Coronavirus: EU considers barring Americans from travel list
EU ambassadors are to continue talks on Friday to plan reopening external borders on 1 July, and travellers from the US could be among those not allowed in.
Some European countries are keen to open up to tourists but others are wary of the continued spread of the virus.
On Wednesday US Secretary of State Mike Pompeo said he expected a solution "in the coming weeks".
The virus is spreading in the US, so it is likely Americans would be barred.
The 27-member bloc must first agree the measures that non-EU countries should meet before deciding on a safe list.
Brazil, Russia and other countries with high infection rates would also be left off a safe list, according to reports from Brussels.
The EU is not yet thought to have agreed how they will assess which countries meet health standards - one of the criteria for entry. Part of the problem is assessing reliable health data, reports say.
What did Pompeo say?
Travel has largely been banned between the US and EU during the pandemic, but Mr Pompeo said he was "very confident" a solution could be found.
"We certainly don't want to reopen in a way that jeopardises the United States from people travelling here and we certainly don't want to cause problems anyplace else," he said.
He did not give details, but added that the US was working "to get the global travel back in place".
Comparing infection rates with other countries
Latest figures from the EU's health agency, the European Centre for Disease Prevention and Control, highlight Brazil, Peru, Chile, Panama and Saudi Arabia as countries with the highest "case notification rate".
Russia and the US have a lower rate of cases per 100,000 inhabitants but are still higher than most of Europe. The US has seen 2.3 million infections and 120,000 deaths and cases are climbing in several states.
The European Commission is advising ambassadors only to consider countries that are comparable or better than the EU average when it comes to new infections, the trend in new infections, as well as testing and tracing.
Reports said member states were assessing two different lists. The Politico website said one covered countries with fewer than 16 cases per 100,000 people and the other with up to 20 cases, which would include Canada and Turkey. The New York Times said the list would be revised every two weeks, so the US could be added later.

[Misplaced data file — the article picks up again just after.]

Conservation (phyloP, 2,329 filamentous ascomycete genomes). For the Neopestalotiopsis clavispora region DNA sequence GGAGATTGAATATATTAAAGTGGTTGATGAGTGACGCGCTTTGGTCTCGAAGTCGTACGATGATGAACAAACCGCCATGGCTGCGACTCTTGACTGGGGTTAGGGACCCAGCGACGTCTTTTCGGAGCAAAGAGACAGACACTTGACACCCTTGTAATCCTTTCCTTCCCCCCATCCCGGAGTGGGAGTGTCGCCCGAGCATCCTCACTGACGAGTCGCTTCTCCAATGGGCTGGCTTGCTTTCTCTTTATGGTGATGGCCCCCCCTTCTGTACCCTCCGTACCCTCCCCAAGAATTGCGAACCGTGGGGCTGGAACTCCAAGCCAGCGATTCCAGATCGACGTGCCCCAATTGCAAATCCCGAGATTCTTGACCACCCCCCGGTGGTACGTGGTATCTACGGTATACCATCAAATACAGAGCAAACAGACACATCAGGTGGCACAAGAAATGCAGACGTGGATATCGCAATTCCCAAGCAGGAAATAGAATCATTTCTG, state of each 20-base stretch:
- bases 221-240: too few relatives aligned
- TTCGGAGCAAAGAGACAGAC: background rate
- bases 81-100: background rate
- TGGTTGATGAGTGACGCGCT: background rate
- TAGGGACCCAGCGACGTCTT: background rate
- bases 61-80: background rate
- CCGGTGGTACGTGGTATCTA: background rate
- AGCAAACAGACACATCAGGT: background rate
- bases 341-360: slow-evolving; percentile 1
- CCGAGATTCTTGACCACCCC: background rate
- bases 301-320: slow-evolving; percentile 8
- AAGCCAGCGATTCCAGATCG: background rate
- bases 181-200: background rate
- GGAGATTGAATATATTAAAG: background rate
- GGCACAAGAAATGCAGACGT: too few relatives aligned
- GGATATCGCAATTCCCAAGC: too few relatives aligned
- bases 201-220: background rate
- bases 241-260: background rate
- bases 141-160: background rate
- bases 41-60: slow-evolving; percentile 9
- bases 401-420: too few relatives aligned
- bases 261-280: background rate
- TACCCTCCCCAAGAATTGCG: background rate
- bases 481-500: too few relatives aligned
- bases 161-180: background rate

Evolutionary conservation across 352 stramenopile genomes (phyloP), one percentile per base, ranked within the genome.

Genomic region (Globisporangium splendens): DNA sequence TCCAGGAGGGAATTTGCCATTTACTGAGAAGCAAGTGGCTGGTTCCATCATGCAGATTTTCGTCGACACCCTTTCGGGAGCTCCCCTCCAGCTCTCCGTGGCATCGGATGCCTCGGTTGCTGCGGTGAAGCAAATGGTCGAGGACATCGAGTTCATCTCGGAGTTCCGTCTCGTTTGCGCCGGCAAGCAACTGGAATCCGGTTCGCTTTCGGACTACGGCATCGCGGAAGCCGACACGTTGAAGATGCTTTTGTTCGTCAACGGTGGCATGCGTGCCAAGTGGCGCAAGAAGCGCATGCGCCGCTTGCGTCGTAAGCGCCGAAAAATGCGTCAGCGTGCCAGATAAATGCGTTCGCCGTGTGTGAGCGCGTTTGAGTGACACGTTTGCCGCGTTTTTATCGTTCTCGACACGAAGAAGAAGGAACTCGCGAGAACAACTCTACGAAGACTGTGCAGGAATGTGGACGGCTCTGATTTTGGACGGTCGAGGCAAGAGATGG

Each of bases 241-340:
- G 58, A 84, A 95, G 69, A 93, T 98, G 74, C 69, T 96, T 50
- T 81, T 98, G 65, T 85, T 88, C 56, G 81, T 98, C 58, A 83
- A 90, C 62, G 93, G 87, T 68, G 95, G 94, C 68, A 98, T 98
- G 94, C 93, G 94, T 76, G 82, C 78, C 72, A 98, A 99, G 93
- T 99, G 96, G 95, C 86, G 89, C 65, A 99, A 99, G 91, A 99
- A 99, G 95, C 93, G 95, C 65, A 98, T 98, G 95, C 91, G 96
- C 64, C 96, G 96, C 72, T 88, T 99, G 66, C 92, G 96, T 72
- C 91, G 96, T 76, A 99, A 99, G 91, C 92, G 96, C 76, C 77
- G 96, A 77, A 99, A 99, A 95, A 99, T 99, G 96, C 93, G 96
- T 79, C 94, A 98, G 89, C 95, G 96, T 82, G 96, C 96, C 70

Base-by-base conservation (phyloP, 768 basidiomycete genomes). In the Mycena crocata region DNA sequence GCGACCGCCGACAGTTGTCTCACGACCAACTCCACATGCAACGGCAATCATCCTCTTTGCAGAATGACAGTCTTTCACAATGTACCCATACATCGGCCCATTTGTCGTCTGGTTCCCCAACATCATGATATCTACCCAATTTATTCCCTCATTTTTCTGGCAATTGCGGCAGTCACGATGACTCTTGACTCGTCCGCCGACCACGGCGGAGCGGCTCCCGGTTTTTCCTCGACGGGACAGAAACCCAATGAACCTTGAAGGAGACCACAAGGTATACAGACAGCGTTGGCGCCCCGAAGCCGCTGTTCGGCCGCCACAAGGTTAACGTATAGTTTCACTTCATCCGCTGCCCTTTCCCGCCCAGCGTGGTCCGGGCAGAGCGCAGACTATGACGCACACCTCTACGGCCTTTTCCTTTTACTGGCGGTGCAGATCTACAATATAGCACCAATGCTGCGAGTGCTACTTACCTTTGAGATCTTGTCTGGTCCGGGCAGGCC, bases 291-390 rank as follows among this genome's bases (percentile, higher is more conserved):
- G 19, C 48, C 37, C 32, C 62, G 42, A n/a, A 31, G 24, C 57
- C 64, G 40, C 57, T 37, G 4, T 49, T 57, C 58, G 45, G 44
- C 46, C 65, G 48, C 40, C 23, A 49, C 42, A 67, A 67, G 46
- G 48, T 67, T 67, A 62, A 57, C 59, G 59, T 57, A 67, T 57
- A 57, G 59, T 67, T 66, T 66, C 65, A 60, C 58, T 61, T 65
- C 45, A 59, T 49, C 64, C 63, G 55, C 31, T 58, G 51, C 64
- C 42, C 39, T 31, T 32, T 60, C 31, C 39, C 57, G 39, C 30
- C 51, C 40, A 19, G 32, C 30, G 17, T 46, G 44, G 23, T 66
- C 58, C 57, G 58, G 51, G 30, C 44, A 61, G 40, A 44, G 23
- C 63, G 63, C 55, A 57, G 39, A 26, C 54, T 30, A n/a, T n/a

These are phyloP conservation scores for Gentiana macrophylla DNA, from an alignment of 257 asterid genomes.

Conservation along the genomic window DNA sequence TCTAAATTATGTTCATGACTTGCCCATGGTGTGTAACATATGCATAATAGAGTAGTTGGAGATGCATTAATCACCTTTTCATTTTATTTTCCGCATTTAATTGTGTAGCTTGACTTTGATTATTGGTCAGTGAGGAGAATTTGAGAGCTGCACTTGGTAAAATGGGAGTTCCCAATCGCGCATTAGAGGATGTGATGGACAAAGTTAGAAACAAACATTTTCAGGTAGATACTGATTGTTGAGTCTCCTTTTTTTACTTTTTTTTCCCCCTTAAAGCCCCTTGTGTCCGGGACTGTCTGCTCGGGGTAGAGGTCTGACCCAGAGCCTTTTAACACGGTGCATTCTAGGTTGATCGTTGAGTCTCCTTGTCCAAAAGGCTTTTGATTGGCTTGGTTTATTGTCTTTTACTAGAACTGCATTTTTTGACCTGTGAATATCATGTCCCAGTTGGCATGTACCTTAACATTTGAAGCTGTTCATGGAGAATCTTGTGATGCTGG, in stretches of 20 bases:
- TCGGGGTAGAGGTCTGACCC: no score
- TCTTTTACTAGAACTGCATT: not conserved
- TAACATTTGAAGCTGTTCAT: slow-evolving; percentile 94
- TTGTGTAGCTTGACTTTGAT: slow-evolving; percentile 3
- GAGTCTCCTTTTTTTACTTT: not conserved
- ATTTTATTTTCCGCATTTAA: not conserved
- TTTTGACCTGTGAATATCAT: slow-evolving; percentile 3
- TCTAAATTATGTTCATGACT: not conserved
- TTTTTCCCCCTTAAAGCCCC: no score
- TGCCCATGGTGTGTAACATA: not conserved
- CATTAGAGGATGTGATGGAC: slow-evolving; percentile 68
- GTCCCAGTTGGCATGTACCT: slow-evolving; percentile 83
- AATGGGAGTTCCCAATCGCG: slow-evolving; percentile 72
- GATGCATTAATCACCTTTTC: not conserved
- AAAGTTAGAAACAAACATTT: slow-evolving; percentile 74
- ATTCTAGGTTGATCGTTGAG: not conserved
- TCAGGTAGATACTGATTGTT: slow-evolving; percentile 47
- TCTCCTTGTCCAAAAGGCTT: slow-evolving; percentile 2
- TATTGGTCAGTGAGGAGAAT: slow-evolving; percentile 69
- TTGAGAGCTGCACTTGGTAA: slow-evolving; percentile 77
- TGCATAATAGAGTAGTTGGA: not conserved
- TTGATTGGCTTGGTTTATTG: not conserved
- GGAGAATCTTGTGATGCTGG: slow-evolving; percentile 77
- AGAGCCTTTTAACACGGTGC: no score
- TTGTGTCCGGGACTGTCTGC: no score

Other criteria also being considered are reciprocity and links to the EU. France wants the EU to give access only when it is reciprocated by other countries, while Spain is said to be keen to reopen the border with neighbouring Morocco.
Earlier this month the European Commission also stressed that reopening borders with non-EU states in the Western Balkans was a priority from 1 July. However, EU member Croatia announced on Wednesday that travellers from Bosnia, Serbia, Kosovo and North Macedonia would all face 14-day self-isolation from the end of the day, because of an increase in infections.
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The US may also be a problem diplomatically, as on 14 March President Donald Trump unilaterally closed US borders to countries in the EU's Schengen border-free zone. The EU condemned the move at the time.
Why this is a fraught decision for EU countries
Which countries' travellers are allowed in, and which are not?
At first this may seem a practical decision for the EU: if a country outside the EU and Schengen area has high rates of infection, its citizens won't be allowed in to the bloc.
If infection rates are similar to or lower than the EU average, then willkommen, bienvenue, welcome!
Except it's not that simple.
Producing a list of outside countries "acceptable" for EU travel is also a political - and economic - decision.
Tourists bring much-needed revenue to Covid-19-ravaged economies, of course. But EU leaders are not keen to take risks. Even countries wanting an economic boost are aware the political backlash would be huge if tourists bring Covid-19 with them.
And, as is so often the case, opinion between the EU's 27 countries is divided.
Some worry that barring a particular country over Covid-19 could cause political friction with allies or worsen existing tensions. EU relations with Washington and with Moscow are already delicate, shall we say.
Then there's the issue of reciprocity.
France is particularly attached to this. In other words, if a country bars entry to tourists from an EU or Schengen nation, then that country should be allowed to return the "favour", thinks Paris. Also, if a non-EU country grants access to EU visitors, should the EU be diplomatically obliged to respond in kind?
I'm told the list of outside countries whose citizens will have access to EU/Schengen as of 1 July is likely to be "small" to start with.
Discussions between member states' ambassadors to Brussels are due to continue on Friday, with an outcome to be decided unanimously on Friday or "shortly after".
Can Europe save its tourist season?
The EU is split into two groups that include those hoping to salvage something from this year's summer tourist season and those that fear for the health situation.
Although the EU urged the 27 member states to reopen internal borders from 15 June, several countries have moved carefully to avoid a second spike in infections.
Denmark, which was among the first European countries to start lifting its lockdown, has begun reopening its borders more slowly than others. Denmark is a Schengen state but it still has strict criteria for those visiting the country.
Tourists were allowed to return from mid-June from Norway, Iceland and Germany, but not from neighbouring Sweden.
Greece, meanwhile, opened its borders to much of Europe on 15 June in a bid to kick-start its tourist season. Visitors from some countries including Spain, Sweden and the Netherlands face compulsory testing for Covid-19.